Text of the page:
Part of the reason for the threat against the healthcare sector is that it is classed as national critical infrastructure, alongside water, electricity and transport networks. This makes it an attractive target for those hackers wanting to cause chaos, especially from a hostile foreign country. Attacking a healthcare organisation that is part of a wider network of infrastructure could also provide a way in to other critical facilities.
There are also a huge number of opportunities for attacks on healthcare systems simply due to the extent to which they rely on technology. Healthcare today makes massive use of expensive technology, not just in computer systems and hospital equipment but also devices attached to and even embedded in the human body, such as fitness monitors or digital pacemakers. There are also many ways in for a healthcare hacker, from data networks to mobile applications and even non-medical systems such as CCTV.
In particular, the spread of the Internet of Things - the connection of increasing numbers of devices and objects to the internet - is increasing the number of potential access points for hackers. Unlike many of the more trivial uses for the Internet of Things, connected medical devices have obvious benefits because they can instantly exchange useful data or instructions with medical staff. This is where some of the greatest dangers lie because the devices are often involved in critical procedures or treatments. Interference with the signals to a robotic surgical tool, for example, would be devastating.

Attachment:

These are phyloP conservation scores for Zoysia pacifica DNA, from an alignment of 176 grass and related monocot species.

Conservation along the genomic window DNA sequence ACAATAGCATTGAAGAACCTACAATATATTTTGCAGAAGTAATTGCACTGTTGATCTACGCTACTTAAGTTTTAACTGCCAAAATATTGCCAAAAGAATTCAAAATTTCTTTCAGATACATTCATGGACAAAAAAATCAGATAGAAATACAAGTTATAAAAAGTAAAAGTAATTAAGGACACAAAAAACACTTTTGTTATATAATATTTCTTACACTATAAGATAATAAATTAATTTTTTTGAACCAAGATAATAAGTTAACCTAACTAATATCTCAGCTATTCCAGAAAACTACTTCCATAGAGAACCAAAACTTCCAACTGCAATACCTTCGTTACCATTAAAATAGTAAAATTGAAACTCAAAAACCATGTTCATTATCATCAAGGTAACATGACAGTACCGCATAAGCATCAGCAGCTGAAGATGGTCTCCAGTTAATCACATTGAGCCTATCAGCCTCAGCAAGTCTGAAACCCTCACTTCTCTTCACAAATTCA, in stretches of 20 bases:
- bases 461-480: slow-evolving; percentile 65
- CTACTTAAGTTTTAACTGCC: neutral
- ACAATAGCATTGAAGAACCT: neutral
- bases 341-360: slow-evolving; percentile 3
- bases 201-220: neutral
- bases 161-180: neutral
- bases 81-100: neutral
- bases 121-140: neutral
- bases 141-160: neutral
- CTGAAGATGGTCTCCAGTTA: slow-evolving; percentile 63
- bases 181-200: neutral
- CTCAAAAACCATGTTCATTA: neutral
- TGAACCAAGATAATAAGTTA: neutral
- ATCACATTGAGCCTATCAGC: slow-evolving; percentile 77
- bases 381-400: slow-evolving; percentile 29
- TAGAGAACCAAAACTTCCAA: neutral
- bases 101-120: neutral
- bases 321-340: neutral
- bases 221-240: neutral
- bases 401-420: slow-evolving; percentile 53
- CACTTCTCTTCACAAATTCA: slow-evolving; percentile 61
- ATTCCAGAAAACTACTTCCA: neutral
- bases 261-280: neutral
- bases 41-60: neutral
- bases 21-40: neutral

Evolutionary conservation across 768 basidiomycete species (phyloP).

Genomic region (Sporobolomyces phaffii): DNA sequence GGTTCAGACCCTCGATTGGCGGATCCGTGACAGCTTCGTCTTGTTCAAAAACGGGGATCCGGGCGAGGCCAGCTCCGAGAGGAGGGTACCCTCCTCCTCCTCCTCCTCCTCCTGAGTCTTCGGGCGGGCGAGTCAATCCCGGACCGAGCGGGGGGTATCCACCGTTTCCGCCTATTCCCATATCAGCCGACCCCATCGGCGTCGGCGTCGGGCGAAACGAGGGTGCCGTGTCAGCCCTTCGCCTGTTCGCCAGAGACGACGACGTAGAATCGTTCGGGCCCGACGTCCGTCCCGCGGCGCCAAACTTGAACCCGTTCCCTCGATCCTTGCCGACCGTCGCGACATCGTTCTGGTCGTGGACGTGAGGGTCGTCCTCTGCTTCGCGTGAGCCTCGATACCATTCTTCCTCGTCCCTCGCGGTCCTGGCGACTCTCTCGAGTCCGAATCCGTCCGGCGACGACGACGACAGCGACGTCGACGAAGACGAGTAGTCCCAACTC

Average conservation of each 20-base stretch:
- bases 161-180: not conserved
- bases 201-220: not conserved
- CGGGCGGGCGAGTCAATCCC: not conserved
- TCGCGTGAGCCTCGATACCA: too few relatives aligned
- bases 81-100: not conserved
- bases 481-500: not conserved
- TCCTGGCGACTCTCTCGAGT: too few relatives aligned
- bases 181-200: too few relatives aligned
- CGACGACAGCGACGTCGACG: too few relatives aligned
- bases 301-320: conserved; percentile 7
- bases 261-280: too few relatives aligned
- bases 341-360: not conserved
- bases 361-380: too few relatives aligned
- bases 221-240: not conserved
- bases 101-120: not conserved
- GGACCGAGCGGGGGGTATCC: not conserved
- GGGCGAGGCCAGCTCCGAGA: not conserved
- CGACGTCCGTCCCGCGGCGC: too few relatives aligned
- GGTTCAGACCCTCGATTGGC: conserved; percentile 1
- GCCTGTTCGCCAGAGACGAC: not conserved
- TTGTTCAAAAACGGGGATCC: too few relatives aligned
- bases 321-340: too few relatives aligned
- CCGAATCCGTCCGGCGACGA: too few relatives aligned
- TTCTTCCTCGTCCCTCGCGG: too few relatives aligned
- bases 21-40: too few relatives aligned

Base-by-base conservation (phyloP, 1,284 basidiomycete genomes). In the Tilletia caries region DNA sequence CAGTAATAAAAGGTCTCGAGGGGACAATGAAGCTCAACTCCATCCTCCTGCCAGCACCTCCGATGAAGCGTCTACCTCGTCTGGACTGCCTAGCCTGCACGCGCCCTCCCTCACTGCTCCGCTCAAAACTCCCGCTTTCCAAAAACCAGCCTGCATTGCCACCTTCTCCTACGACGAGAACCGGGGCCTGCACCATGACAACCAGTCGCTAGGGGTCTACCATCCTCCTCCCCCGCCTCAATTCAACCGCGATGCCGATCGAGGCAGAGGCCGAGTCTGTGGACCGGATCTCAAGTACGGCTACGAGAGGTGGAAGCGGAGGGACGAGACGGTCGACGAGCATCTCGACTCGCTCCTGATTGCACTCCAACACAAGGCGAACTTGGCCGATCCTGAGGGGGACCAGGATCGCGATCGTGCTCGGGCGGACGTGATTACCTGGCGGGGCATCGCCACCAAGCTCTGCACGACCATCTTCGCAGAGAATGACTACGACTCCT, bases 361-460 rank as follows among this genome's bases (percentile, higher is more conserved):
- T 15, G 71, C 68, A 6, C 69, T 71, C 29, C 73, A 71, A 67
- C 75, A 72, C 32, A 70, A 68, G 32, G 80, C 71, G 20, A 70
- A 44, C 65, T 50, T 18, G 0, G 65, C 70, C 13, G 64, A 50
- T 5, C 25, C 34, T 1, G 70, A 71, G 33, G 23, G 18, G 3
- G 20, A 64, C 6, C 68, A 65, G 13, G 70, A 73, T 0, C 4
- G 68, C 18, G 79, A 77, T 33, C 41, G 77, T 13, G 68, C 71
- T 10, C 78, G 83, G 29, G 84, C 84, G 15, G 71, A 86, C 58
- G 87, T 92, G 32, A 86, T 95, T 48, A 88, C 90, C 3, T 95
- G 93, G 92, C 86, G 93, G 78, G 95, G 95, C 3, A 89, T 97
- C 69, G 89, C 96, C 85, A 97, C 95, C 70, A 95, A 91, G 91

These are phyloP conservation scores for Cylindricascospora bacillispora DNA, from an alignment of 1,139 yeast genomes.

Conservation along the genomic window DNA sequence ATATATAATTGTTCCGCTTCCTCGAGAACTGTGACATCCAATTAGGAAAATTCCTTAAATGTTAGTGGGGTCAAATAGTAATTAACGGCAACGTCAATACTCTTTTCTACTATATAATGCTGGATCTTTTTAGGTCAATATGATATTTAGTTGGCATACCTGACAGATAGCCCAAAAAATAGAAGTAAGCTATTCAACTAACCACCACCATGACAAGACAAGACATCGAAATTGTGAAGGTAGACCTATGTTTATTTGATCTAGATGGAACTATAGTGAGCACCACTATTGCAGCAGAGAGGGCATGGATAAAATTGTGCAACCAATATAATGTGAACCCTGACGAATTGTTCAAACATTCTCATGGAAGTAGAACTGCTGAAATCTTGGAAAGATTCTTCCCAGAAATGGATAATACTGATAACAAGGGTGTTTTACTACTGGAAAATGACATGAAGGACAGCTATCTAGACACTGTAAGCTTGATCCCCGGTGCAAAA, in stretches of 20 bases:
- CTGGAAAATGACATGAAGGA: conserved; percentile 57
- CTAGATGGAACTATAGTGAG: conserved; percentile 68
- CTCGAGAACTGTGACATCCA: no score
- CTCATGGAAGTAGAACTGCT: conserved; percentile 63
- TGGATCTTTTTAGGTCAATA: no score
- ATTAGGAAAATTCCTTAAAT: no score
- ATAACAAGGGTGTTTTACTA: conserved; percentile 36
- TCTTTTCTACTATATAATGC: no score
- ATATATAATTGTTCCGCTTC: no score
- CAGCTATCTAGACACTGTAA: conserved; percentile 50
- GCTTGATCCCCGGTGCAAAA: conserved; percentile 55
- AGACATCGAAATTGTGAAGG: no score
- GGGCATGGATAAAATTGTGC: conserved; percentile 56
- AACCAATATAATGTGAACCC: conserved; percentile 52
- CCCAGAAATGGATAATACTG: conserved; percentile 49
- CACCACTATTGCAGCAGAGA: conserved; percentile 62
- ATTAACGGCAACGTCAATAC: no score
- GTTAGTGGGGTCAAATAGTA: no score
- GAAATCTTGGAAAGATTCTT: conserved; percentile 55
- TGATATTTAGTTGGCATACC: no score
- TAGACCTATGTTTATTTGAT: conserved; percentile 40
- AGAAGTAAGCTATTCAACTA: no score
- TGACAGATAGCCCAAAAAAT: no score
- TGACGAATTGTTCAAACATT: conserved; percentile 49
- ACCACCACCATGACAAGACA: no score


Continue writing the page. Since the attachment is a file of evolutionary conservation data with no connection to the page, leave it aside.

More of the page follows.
How can we protect healthcare from attacks?
Most of the attacks against health systems fall under the category of missile attacks. They cannot spontaneously harm the attacker and leave limited traces, but can cause significant damage. This makes it very difficult to track down the attackers or predict future attacks.
But healthcare organisations have already become more aware of the danger they are in and started to take measures to protect themselves, for example by building cyber-security into their information technology strategies. At a delivery level, hospitals can establish new security standards and better ways to effectively integrate the new interconnected systems as they emerge.
But healthcare systems suffer from the same inherent problems as any technology. Even when a security team thinks is has a grip on a problem, another often appears. When one is solved, many more are often generated. What’s more, they are designed by humans for humans, and so it’s fair to assume they are vulnerable by default thanks to human error.
Although you can train staff as best you can, it only takes one person clicking on a rogue attachment to let in malware that can disrupt the whole system. What’s more, the fear of legal costs and responsibilities might lead some organisations to under-report incidents and take action that could increase the threat, for example by paying ransoms to hackers. In reality, the reputation and trust of healthcare organisations depends on them understanding the true extent of the threat and taking sufficient measures to guard against it.
Myrsini Athinaiou is a PhD student in computing, engineering and mathematics at the University of Brighton. This article was originally published on The Conversation (www.theconversation.com)